Tolerance of natural baby skin-care products on healthy, full-term infants and toddlers

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Coret, Catherine D ; Suero, Michael B ; Tierney, Neena K (2014)
  • Publisher: Dove Medical Press
  • Journal: Clinical, Cosmetic and Investigational Dermatology, volume 7, pages 51-58 (issn: 1178-7015, eissn: 1178-7015)
  • Related identifiers: pmc: PMC3921078, doi: 10.2147/CCID.S56939
  • Subject: shampoo | Dermatology | natural | Original Research | lotion | Clinical, Cosmetic and Investigational Dermatology | RL1-803 | infant | bath | cleanser
    mesheuropmc: integumentary system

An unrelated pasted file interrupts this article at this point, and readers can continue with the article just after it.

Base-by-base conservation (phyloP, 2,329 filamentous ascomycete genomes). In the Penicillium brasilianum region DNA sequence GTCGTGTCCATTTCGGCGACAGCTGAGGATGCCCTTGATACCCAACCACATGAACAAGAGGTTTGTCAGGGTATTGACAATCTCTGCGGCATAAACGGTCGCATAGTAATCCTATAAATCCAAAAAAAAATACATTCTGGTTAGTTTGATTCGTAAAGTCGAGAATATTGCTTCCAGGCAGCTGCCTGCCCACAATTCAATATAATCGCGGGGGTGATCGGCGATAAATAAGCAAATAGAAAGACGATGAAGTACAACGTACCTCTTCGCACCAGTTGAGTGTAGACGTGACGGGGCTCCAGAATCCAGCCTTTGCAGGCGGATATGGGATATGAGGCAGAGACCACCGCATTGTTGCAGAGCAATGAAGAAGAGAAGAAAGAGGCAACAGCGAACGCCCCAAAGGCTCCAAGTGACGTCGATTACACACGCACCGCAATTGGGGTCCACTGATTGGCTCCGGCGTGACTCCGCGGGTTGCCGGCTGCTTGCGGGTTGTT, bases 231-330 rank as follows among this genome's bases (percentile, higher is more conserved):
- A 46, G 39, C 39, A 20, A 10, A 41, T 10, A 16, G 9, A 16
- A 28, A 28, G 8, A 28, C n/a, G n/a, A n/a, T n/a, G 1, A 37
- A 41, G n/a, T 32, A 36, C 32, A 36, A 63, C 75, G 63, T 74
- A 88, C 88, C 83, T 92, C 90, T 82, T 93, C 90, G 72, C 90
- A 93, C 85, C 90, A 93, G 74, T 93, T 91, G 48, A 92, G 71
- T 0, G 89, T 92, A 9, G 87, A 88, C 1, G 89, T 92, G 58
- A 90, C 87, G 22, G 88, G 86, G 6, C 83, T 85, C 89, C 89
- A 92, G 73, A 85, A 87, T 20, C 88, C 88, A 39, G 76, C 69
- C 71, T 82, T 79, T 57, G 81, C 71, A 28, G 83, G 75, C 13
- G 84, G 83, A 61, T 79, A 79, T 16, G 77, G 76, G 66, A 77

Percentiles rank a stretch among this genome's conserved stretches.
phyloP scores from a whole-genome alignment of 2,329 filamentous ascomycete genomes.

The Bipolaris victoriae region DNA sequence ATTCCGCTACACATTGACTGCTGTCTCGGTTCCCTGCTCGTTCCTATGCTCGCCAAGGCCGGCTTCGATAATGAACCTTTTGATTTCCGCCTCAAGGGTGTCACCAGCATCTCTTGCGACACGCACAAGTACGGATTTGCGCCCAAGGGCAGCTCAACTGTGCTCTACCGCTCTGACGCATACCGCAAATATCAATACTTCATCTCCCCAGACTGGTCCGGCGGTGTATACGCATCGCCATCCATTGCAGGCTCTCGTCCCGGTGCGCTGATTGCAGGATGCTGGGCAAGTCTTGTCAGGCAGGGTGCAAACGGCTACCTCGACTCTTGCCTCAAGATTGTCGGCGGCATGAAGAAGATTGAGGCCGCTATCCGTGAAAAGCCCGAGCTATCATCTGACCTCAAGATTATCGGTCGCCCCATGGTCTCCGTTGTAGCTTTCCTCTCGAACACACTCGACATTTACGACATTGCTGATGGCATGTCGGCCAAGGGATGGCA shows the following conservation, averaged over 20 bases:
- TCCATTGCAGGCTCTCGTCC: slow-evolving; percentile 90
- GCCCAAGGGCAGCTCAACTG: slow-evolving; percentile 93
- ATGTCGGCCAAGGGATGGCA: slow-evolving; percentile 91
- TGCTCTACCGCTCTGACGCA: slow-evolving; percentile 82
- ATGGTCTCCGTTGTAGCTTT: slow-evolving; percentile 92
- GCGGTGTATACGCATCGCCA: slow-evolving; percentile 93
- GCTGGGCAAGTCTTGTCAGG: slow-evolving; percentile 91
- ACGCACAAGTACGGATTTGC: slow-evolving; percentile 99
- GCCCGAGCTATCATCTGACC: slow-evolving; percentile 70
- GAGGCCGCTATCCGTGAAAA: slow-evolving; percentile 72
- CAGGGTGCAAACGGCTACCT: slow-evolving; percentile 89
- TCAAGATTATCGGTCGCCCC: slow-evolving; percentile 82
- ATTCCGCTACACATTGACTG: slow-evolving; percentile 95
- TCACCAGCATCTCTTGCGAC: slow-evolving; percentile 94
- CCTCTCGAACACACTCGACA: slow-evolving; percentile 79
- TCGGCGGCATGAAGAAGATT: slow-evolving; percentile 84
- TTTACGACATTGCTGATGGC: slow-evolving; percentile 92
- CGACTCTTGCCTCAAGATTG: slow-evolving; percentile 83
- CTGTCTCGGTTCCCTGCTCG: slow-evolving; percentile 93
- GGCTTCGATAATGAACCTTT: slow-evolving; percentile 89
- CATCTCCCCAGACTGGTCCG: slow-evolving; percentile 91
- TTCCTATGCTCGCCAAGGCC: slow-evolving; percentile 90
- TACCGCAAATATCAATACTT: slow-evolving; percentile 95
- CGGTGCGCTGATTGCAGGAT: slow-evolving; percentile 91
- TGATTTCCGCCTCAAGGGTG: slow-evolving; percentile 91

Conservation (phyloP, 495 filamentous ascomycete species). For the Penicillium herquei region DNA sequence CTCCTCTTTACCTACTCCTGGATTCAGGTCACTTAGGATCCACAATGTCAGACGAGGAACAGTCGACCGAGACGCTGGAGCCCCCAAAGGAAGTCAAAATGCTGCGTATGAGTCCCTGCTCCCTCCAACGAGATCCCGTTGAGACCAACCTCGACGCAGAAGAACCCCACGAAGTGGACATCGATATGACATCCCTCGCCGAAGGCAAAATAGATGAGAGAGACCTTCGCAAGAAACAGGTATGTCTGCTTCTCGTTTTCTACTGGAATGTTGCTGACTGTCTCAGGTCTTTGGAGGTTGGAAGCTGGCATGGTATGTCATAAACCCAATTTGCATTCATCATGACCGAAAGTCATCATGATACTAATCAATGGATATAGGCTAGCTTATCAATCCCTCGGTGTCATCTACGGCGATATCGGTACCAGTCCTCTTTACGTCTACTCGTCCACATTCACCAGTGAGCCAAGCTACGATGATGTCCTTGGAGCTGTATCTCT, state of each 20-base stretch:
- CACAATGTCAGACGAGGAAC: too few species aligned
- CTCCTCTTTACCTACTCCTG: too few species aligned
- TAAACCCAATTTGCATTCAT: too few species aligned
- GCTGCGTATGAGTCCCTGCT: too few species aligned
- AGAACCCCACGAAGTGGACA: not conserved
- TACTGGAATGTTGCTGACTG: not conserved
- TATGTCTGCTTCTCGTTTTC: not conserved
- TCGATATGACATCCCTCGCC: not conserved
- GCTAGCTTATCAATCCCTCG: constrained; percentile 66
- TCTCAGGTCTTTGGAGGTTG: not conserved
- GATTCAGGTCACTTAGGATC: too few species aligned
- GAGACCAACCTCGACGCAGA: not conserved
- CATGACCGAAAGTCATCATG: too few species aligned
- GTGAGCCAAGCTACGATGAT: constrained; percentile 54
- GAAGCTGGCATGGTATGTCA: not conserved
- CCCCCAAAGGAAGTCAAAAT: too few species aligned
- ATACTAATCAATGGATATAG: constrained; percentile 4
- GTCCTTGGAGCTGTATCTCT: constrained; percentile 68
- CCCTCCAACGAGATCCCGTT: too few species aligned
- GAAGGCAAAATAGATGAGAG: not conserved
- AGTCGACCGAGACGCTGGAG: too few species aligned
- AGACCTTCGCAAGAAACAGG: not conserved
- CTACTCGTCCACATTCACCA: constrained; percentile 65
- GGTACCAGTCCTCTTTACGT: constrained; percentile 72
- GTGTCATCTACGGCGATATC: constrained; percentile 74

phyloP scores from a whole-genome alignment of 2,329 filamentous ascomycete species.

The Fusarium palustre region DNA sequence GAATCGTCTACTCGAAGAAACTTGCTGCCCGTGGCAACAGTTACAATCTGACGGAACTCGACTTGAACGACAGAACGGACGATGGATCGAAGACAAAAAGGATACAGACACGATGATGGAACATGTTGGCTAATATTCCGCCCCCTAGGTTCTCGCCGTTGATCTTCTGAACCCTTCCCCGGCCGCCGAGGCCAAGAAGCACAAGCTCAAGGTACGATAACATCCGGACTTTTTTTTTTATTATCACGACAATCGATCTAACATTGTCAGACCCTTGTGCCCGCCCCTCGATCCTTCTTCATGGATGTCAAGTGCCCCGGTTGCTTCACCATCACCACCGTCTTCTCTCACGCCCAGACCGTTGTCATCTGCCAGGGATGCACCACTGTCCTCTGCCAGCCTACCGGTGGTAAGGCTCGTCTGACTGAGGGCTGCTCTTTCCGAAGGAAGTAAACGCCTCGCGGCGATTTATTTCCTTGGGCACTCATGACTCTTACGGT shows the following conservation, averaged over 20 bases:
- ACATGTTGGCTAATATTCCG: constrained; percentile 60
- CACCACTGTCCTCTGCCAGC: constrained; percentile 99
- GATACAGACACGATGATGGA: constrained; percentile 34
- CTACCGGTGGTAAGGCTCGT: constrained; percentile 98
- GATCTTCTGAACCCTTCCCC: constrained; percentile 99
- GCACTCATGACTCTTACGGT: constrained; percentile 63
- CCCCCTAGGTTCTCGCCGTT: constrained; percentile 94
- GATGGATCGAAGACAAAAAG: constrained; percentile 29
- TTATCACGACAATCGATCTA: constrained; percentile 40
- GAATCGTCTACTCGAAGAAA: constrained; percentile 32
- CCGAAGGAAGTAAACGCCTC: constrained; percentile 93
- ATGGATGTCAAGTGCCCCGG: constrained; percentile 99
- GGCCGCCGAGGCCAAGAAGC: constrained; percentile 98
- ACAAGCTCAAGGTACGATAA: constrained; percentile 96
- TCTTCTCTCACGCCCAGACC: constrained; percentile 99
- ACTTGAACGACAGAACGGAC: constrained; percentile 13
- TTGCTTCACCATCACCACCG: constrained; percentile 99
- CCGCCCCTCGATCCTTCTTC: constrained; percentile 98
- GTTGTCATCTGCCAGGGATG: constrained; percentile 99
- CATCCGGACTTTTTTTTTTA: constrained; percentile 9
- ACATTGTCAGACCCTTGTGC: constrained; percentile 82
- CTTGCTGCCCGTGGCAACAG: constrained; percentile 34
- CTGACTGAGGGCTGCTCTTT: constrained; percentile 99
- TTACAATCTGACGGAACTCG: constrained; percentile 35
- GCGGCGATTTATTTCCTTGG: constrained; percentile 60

Catherine D Coret, Michael B Suero, Neena K Tierney Johnson & Johnson Consumer Companies, Inc, Skillman, NJ, USA Purpose: To evaluate the tolerance of baby skin-care products with at least 95% naturally derived ingredients on infants and toddlers. Materials and methods: Healthy, full-term infants and toddlers aged 1–36 months were enrolled. In study 1, a lightly fragranced natural baby hair and body wash (n=30), a lightly fragranced natural baby shampoo (n=30), or a lightly fragranced natural baby lotion (n=32) were assessed over 2 weeks. In study 2, a lightly fragranced natural baby hair and body wash and a lightly fragranced natural baby lotion (n=33) were assessed as a regimen over 4 weeks. The wash and shampoo were used three or more times per week, but not more than once daily. Lotions were applied in the morning or after a bath. Clinicians assessed the arms, legs, torso, or scalp for erythema, dryness, peeling/flakiness (study 1 only), tactile roughness, edema (study 1 only), rash/irritation (study 2 only), and overall skin condition (study 2 only) at baseline, week 1, and weeks 2 or 4. Parents completed skin assessment questionnaires. In study 2, stratum corneum hydration was measured. Subjects were monitored for adverse events. Results: No significant changes in clinical grading scores were observed, indicating that all products were well tolerated. By the end of each study, >90% of parents/caregivers believed each product was mild and gentle. In study 2, improvement in stratum corneum hydration was observed (+37% at week 1 and +48% at week 4, P<0.05 for both). In study 1, one baby experienced mild erythema on the neck and scalp after using the shampoo (possibly related to treatment). In study 2, there were no product-related adverse events. Conclusion: The natural baby skin-care products were well tolerated by infants and toddlers when used alone or as part of a skin-care regimen. Keywords: bath, cleanser, natural, infant, lotion, shampoo
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